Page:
Three-dimensional Reference Earth Model Project: Data, Techniques, Models & Tools

Publication Year

Reconciliation of techniques, models and data has emerged as a frontier area for deep Earth exploration. Past results have proven indispensable for assessing earthquake hazard, characterizing plate tectonics, elucidating material properties under extreme conditions, imaging interior structure, and as a general reference in other fields. We present advancements on a three-dimensional reference Earth model (REM3D) that captures the consensus view of heterogeneity in the mantle.

Progress in modeling the Earth’s interior is driven by diverse data, ranging from astronomic-geodetic constraints to full seismic waveforms and derivative measurements of body waves (~ 1 – 20s), surface waves (~ 20 – 300s) and normal modes (~ 250 – 3000s). Reconciliation of data involves retrieving the missing metadata, archiving in scalable storage formats, documenting outliers indicative of the limitations in some techniques, and quantifying summary reference data with uncertainties. Building on our recent work on reference surface-wave dispersion datasets, arrival times of primary, diffracted, and reflected phases from the transition-zone and deeper discontinuities are reconciled for a body-wave reference dataset. This procedure involves revised techniques and archival formats for the processing of frequency-dependent arrival times. A revised dataset of normal-mode eigenfrequencies, quality factors and splitting is reconciled with updated uncertainties based on inter-catalog consistencies.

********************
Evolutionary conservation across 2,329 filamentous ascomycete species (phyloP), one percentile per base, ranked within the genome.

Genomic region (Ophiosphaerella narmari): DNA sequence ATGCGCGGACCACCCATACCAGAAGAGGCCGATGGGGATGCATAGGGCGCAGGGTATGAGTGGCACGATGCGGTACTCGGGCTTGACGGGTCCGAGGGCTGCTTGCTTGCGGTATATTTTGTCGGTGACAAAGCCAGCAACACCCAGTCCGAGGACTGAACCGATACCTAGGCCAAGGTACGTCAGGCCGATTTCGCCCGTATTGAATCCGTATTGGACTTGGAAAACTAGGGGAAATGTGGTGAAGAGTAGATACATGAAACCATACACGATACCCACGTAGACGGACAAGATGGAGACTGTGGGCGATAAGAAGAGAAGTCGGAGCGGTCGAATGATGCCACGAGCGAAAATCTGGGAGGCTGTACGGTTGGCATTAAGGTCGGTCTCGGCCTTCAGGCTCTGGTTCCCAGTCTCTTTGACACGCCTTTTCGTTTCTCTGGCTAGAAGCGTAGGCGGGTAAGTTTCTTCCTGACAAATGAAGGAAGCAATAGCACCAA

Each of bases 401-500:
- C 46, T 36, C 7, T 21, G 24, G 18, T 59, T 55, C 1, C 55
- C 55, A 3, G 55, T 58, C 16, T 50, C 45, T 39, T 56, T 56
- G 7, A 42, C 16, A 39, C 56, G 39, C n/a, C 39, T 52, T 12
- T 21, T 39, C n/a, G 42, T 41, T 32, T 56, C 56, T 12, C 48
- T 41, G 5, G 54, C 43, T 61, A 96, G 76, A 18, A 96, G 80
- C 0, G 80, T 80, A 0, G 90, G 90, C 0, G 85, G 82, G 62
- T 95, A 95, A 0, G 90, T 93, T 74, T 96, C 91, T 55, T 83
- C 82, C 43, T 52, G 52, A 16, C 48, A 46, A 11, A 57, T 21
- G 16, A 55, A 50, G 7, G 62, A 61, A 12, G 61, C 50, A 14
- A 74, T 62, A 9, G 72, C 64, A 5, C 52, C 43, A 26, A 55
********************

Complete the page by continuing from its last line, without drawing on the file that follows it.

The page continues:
Full-spectrum tomography uses these diverse observations to constrain physical properties – seismic velocity, anisotropy, density, attenuation and the topography of discontinuities – in variable spatial resolution. This technique is expanded to include long-wavelength geoid as an additional constraint on density variations. All geoscience workflows typically involve querying data or models in order to make inferences. Analysis and Visualization toolkit for plaNetary Inferences (AVNI) is a web-based software environment powered by Python that facilitates these computational workflows. AVNI tools are web-based so that the shared resources are accessed by authenticated users through Application Programming Interfaces (APIs), without the overhead of storing data, compiling and running intensive codes.